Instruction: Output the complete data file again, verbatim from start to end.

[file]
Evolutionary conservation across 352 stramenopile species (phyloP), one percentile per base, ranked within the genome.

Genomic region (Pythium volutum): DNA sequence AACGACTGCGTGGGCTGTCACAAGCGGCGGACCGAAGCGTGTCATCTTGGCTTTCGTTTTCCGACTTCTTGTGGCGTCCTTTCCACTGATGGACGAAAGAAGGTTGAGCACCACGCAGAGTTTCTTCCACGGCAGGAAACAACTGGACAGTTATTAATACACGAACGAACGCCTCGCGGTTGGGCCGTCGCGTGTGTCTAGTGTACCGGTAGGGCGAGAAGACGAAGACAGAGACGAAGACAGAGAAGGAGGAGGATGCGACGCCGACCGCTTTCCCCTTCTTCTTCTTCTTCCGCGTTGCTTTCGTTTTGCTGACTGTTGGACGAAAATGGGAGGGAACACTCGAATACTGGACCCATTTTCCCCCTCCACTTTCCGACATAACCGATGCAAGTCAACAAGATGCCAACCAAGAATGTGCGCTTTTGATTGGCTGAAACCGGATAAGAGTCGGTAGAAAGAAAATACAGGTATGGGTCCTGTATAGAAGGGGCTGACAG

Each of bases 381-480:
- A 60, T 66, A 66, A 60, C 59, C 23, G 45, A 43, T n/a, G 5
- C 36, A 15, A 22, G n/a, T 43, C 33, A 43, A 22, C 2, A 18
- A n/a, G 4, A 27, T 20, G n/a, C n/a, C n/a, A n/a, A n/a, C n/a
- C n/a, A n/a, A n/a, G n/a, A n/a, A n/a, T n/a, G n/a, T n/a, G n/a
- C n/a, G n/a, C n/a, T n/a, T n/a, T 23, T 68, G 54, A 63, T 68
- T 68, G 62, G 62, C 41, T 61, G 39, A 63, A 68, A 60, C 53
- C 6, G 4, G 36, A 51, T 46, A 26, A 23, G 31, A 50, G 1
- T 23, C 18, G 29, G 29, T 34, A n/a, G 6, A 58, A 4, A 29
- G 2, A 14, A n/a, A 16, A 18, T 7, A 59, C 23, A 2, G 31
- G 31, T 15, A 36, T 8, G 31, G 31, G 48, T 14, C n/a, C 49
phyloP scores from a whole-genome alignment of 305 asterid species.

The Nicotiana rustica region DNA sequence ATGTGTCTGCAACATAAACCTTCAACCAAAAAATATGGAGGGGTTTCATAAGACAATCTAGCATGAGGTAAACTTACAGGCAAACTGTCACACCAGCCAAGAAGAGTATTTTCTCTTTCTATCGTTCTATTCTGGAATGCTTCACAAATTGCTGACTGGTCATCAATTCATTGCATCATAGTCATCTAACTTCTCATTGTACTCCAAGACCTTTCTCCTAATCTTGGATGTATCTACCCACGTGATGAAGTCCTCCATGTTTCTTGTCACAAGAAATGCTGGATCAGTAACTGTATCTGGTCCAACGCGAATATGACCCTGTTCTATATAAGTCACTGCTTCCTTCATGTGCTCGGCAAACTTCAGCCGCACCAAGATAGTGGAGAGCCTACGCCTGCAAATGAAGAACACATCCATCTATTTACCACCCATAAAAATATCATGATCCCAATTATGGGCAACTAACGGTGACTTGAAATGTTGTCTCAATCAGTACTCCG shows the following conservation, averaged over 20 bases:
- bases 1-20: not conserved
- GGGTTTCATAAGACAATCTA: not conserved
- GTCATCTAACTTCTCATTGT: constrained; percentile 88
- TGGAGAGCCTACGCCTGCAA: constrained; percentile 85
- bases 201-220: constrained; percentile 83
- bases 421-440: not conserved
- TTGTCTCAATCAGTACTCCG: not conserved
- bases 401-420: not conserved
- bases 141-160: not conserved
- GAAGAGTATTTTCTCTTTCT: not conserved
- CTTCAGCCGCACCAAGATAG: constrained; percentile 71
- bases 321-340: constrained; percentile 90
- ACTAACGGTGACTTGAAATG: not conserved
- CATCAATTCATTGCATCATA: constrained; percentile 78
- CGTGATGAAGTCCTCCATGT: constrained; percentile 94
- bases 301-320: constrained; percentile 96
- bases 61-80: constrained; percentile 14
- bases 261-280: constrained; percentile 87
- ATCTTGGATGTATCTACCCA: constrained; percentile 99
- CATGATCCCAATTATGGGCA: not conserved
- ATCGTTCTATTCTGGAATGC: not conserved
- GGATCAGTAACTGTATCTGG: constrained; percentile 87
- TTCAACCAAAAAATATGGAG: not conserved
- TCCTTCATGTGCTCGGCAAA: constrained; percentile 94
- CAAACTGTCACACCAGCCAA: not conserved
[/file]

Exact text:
Evolutionary conservation across 352 stramenopile species (phyloP), one percentile per base, ranked within the genome.

Genomic region (Pythium volutum): DNA sequence AACGACTGCGTGGGCTGTCACAAGCGGCGGACCGAAGCGTGTCATCTTGGCTTTCGTTTTCCGACTTCTTGTGGCGTCCTTTCCACTGATGGACGAAAGAAGGTTGAGCACCACGCAGAGTTTCTTCCACGGCAGGAAACAACTGGACAGTTATTAATACACGAACGAACGCCTCGCGGTTGGGCCGTCGCGTGTGTCTAGTGTACCGGTAGGGCGAGAAGACGAAGACAGAGACGAAGACAGAGAAGGAGGAGGATGCGACGCCGACCGCTTTCCCCTTCTTCTTCTTCTTCCGCGTTGCTTTCGTTTTGCTGACTGTTGGACGAAAATGGGAGGGAACACTCGAATACTGGACCCATTTTCCCCCTCCACTTTCCGACATAACCGATGCAAGTCAACAAGATGCCAACCAAGAATGTGCGCTTTTGATTGGCTGAAACCGGATAAGAGTCGGTAGAAAGAAAATACAGGTATGGGTCCTGTATAGAAGGGGCTGACAG

Each of bases 381-480:
- A 60, T 66, A 66, A 60, C 59, C 23, G 45, A 43, T n/a, G 5
- C 36, A 15, A 22, G n/a, T 43, C 33, A 43, A 22, C 2, A 18
- A n/a, G 4, A 27, T 20, G n/a, C n/a, C n/a, A n/a, A n/a, C n/a
- C n/a, A n/a, A n/a, G n/a, A n/a, A n/a, T n/a, G n/a, T n/a, G n/a
- C n/a, G n/a, C n/a, T n/a, T n/a, T 23, T 68, G 54, A 63, T 68
- T 68, G 62, G 62, C 41, T 61, G 39, A 63, A 68, A 60, C 53
- C 6, G 4, G 36, A 51, T 46, A 26, A 23, G 31, A 50, G 1
- T 23, C 18, G 29, G 29, T 34, A n/a, G 6, A 58, A 4, A 29
- G 2, A 14, A n/a, A 16, A 18, T 7, A 59, C 23, A 2, G 31
- G 31, T 15, A 36, T 8, G 31, G 31, G 48, T 14, C n/a, C 49
phyloP scores from a whole-genome alignment of 305 asterid species.

The Nicotiana rustica region DNA sequence ATGTGTCTGCAACATAAACCTTCAACCAAAAAATATGGAGGGGTTTCATAAGACAATCTAGCATGAGGTAAACTTACAGGCAAACTGTCACACCAGCCAAGAAGAGTATTTTCTCTTTCTATCGTTCTATTCTGGAATGCTTCACAAATTGCTGACTGGTCATCAATTCATTGCATCATAGTCATCTAACTTCTCATTGTACTCCAAGACCTTTCTCCTAATCTTGGATGTATCTACCCACGTGATGAAGTCCTCCATGTTTCTTGTCACAAGAAATGCTGGATCAGTAACTGTATCTGGTCCAACGCGAATATGACCCTGTTCTATATAAGTCACTGCTTCCTTCATGTGCTCGGCAAACTTCAGCCGCACCAAGATAGTGGAGAGCCTACGCCTGCAAATGAAGAACACATCCATCTATTTACCACCCATAAAAATATCATGATCCCAATTATGGGCAACTAACGGTGACTTGAAATGTTGTCTCAATCAGTACTCCG shows the following conservation, averaged over 20 bases:
- bases 1-20: not conserved
- GGGTTTCATAAGACAATCTA: not conserved
- GTCATCTAACTTCTCATTGT: constrained; percentile 88
- TGGAGAGCCTACGCCTGCAA: constrained; percentile 85
- bases 201-220: constrained; percentile 83
- bases 421-440: not conserved
- TTGTCTCAATCAGTACTCCG: not conserved
- bases 401-420: not conserved
- bases 141-160: not conserved
- GAAGAGTATTTTCTCTTTCT: not conserved
- CTTCAGCCGCACCAAGATAG: constrained; percentile 71
- bases 321-340: constrained; percentile 90
- ACTAACGGTGACTTGAAATG: not conserved
- CATCAATTCATTGCATCATA: constrained; percentile 78
- CGTGATGAAGTCCTCCATGT: constrained; percentile 94
- bases 301-320: constrained; percentile 96
- bases 61-80: constrained; percentile 14
- bases 261-280: constrained; percentile 87
- ATCTTGGATGTATCTACCCA: constrained; percentile 99
- CATGATCCCAATTATGGGCA: not conserved
- ATCGTTCTATTCTGGAATGC: not conserved
- GGATCAGTAACTGTATCTGG: constrained; percentile 87
- TTCAACCAAAAAATATGGAG: not conserved
- TCCTTCATGTGCTCGGCAAA: constrained; percentile 94
- CAAACTGTCACACCAGCCAA: not conserved